Jason Perkins: From the Coca Corolla to Sexy Supra

Cars People

Jason Perkins moved from Corolla to Supra in a couple of decades of Toyota ownership. There's a common thread...

My first ever car was a 1985 Toyota Corolla hatchback. It came in a kind of cola brown. Of course we called it the Coca Corolla.

My grandfather had cut me a deal when I was a kid. I had to promise not to get a motorbike, a tattoo or an ear ring. If I didn’t have any of these by the time I was eighteen he’d buy me a car. He didn’t welch on the deal.

It was 1994 and I’d managed to make it through to adulthood without offending my old school gramps and passing my driving test first time. But he didn’t care about what was cool. They never do do they? This Corolla wasn’t cool in any way. It was nowhere near old enough to be a classic – and even that kind of retro cool thing hadn’t manifested itself anywhere as yet. This was a simple little motor. Safe. Inconspicuous. Inoffensive. It was a 1.3 and must have been cheap to insure (gramps was good enough to sort that out for me into the bargain). But like most people’s first cars, I loved this little motor. It was my freedom. It changed everything.

Little did I know that 22 years later I’d still be obsessed with the Japanese brand. I blame gramps.

Over three million Corollas have been produced. They range from the bland to the classic, from the workaday to the breathtaking. I never once thought that the Corolla was something to brag about – and it wasn’t until I bought my first Supra that I really thought I had arrived. But to me there’s something intriguing about the Toyota brand and the Corolla as the most popular and successful brand-within-a-brand. The world’s biggest car company – out in front – as the strap-line always said, in terms not only of global sales but manufacturing technology, forward-thinking design and passion for what mass market motors could really be.

I’m not sure why I kept buying Toyotas after the cola Corolla rolled up to the scrappers. It might be that I am as conservative as a Tokyo Salaryman or as safe and steady as the brand – but one thing you know about Toyotas is that they work. And they rarely go wrong. Compare that to the eighties Fords and the Vauxhalls that my mates were all driving in the 1990s and you’ll see what I mean. I spent my early twenties driving rather than getting greasy. My mates might have had more go faster stripes and Halfords accessories than me, but I was always the first person they called when they wanted a lift.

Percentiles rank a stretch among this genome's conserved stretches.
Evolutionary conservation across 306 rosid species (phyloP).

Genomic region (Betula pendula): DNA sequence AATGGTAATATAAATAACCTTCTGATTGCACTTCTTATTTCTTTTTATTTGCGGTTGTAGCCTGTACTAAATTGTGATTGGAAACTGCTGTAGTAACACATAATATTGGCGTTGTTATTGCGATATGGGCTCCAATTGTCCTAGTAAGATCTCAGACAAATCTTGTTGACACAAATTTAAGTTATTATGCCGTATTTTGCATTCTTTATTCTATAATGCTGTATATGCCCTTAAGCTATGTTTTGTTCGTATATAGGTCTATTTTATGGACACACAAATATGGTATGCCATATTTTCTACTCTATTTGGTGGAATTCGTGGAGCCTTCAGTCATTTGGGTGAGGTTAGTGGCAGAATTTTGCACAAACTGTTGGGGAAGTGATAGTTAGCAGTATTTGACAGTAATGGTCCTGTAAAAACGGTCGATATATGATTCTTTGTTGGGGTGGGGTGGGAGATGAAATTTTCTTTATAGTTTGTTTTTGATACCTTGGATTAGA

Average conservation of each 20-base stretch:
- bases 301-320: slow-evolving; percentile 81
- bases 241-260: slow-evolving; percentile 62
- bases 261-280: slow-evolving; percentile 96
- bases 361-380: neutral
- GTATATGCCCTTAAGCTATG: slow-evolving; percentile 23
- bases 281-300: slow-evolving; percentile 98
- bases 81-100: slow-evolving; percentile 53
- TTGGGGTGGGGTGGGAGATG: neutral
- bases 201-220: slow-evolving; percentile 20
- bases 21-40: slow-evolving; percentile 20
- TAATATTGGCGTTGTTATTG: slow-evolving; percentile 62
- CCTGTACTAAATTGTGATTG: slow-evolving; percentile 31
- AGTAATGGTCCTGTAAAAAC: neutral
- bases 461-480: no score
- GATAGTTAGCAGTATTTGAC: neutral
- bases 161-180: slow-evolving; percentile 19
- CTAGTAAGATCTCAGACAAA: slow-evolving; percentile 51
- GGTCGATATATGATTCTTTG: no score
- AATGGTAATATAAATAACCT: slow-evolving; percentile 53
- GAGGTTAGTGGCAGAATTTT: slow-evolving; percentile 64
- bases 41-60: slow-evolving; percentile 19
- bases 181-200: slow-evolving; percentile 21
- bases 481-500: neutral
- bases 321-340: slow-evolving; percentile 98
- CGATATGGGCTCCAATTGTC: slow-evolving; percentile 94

I might have been attracted to the Toyota brand for reasons of security and reliability – my Supra is sexier and probably more powerful than most things to roll off a Dagenham production line – and definitely went beyond these cars in terms of their pure sleekness and exoticism. This is the third I’ve owned, and it’s pretty impractical to say the least. It’s a bugger to park, wider at the back than the front and with almost zero practical visibility out the rear. The bonnet is way too long to be fun around town – and the 3 litre engine is juicy as all hell.

It’s a 1994. I bought it on import and it was a bit ragged, especially the interior. But I love it. It has never let me down. There’s a few annoying rattles in it – and as I only use it now and then these come to the fore when you give it a shakedown in the country lanes where I live. But open it up on a sweeping dual carriageway or a twisty mountain road over in Wales as I do on occasion and the long legs of the gearbox combine beautifully with all that power and it doesn’t get much better.

But aside from the way that it drives I love the Supra because it looks like nothing else. There a rounded, space age feel to the design that is muscular as well as sleek. It’s as if someone out there in the Toyota land wanted to create a muscle car for a whole new generation. A mate of mine often tells me there’s something Star Trek about it. He has a point, particularly when you look at the rear spoiler and the light clusters at the rear. One thing is for certain – there’s never been a car that compares to the way it looks.

Come on Toyota. How about a Supra for the Millennial Generation?

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